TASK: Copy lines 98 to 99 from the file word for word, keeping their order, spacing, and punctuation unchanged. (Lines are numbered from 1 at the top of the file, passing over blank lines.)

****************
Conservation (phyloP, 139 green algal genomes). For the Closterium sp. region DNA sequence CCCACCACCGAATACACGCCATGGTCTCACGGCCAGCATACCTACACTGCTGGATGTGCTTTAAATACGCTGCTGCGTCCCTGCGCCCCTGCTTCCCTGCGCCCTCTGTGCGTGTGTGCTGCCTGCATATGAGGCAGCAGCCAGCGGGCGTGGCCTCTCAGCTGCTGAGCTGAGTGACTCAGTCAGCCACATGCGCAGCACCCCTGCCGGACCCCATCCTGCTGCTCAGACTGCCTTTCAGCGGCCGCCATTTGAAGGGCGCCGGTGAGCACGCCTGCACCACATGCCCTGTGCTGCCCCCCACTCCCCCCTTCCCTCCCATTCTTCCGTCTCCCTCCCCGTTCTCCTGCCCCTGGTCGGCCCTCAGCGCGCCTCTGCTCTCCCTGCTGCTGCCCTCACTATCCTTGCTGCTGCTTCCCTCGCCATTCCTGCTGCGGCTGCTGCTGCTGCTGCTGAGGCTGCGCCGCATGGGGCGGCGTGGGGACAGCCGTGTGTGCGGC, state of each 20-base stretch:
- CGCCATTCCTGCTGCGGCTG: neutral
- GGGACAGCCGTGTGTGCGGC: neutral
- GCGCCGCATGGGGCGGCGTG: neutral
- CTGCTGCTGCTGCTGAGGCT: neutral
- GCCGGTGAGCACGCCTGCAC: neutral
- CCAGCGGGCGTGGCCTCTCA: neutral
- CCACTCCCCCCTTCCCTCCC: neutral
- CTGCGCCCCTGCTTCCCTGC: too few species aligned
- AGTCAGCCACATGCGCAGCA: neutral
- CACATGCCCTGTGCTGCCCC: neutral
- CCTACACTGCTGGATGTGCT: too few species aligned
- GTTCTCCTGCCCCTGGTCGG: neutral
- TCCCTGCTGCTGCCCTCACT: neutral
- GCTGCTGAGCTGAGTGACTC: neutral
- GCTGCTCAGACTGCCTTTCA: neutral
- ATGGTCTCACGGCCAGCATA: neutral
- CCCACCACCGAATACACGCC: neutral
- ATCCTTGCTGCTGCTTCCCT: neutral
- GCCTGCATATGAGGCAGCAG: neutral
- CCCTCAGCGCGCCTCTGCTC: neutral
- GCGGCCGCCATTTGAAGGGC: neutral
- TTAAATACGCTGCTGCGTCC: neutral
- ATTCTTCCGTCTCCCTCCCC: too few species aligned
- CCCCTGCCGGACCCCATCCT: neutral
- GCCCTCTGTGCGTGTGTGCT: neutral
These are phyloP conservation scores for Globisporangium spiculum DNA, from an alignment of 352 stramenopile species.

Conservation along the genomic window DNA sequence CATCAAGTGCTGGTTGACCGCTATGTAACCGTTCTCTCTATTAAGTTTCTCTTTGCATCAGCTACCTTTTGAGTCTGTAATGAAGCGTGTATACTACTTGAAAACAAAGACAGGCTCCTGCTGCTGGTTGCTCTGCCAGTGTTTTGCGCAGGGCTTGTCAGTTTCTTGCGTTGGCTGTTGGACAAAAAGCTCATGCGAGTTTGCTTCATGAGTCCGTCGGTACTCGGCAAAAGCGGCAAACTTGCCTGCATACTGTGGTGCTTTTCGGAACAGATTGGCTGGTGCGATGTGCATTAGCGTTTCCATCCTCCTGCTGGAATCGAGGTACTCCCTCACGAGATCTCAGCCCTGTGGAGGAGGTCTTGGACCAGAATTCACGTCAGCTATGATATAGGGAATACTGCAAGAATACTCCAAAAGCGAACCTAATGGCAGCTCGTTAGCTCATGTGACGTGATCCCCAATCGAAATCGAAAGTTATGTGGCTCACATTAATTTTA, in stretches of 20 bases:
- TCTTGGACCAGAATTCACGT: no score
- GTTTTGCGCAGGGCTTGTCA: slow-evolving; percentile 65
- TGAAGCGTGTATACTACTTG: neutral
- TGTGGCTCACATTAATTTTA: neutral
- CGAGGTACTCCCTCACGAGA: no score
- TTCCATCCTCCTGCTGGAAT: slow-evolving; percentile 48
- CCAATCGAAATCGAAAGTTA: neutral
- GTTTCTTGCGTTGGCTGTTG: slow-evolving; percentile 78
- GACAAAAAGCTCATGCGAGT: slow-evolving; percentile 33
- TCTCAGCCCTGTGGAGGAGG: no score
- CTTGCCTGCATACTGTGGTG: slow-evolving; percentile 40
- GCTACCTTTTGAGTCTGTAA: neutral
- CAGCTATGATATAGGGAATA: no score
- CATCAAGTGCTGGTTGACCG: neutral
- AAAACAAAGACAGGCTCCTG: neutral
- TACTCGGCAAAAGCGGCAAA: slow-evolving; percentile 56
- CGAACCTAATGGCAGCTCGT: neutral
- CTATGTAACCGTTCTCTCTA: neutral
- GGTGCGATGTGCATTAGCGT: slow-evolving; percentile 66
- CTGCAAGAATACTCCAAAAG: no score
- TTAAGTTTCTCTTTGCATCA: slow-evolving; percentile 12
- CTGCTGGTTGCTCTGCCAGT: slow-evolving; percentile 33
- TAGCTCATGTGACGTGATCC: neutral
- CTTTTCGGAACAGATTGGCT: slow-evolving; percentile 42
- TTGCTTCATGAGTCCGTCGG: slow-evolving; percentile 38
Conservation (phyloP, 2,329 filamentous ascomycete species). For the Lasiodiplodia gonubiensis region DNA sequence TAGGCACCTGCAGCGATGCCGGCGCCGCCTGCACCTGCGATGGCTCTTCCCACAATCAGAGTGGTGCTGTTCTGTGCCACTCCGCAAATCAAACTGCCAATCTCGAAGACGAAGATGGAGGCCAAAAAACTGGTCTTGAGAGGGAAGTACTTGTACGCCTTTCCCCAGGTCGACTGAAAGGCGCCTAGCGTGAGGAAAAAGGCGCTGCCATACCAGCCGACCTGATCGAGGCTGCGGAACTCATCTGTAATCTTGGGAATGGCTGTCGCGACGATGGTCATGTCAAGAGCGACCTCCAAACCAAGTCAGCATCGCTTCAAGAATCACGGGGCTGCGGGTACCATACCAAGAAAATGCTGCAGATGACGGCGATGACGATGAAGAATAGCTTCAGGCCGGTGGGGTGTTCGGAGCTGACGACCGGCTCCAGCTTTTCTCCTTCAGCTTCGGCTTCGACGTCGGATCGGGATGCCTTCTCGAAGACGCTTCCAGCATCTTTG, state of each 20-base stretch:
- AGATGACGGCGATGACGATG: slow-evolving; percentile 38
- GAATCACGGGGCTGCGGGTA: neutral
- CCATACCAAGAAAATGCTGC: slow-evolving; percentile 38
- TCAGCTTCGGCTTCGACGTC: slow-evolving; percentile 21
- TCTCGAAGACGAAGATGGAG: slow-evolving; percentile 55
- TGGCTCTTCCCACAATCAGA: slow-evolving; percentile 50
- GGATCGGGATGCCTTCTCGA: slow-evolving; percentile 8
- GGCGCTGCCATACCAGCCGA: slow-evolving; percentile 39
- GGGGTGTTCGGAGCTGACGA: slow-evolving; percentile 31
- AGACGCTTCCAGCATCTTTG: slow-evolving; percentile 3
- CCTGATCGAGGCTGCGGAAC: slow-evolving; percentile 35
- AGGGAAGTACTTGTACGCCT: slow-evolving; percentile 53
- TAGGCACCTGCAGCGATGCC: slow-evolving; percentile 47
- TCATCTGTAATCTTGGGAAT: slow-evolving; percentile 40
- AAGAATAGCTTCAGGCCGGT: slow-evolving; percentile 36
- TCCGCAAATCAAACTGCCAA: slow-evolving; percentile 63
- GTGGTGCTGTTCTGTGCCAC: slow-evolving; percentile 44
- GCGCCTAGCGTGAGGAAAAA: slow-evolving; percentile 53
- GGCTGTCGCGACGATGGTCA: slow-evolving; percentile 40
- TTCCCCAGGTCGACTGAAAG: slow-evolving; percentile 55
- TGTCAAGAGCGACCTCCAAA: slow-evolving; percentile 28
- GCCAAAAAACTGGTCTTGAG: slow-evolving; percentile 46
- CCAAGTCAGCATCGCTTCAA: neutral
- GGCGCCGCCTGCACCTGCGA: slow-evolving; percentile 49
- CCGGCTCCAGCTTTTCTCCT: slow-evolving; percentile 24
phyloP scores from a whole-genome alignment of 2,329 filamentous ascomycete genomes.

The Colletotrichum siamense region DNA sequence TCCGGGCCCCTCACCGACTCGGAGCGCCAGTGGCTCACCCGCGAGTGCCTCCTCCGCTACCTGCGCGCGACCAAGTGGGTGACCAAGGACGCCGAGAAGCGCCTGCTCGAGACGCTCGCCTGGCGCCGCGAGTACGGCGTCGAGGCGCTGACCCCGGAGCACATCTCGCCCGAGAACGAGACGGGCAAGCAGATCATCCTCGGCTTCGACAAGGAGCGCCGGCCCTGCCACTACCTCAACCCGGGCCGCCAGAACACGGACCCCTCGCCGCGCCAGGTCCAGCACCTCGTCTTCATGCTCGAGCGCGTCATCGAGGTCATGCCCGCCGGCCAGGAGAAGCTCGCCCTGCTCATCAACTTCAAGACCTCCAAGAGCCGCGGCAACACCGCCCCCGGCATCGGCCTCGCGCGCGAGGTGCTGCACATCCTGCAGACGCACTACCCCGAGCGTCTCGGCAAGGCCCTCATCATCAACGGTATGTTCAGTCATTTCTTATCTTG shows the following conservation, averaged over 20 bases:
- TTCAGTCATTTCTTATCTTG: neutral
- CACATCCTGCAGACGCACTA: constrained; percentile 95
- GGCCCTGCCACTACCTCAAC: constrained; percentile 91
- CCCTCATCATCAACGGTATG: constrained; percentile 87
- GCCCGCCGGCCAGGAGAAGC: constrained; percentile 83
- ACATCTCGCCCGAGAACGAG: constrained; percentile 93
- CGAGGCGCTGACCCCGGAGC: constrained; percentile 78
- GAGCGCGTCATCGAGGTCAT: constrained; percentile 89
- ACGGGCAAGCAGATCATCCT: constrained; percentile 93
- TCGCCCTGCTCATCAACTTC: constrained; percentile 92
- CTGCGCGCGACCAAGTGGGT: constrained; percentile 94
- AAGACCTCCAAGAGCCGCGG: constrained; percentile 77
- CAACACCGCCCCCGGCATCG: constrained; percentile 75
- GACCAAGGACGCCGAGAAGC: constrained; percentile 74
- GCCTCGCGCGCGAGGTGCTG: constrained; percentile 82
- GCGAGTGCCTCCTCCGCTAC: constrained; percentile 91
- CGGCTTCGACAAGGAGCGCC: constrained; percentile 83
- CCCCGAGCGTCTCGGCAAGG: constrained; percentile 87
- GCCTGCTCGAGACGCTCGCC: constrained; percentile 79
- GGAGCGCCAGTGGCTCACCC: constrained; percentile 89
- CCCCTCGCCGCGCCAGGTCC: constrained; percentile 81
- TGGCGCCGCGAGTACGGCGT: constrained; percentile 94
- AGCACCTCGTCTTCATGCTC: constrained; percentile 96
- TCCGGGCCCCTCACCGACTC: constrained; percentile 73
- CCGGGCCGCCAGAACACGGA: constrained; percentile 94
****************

- CGGCTTCGACAAGGAGCGCC: constrained; percentile 83
- CCCCGAGCGTCTCGGCAAGG: constrained; percentile 87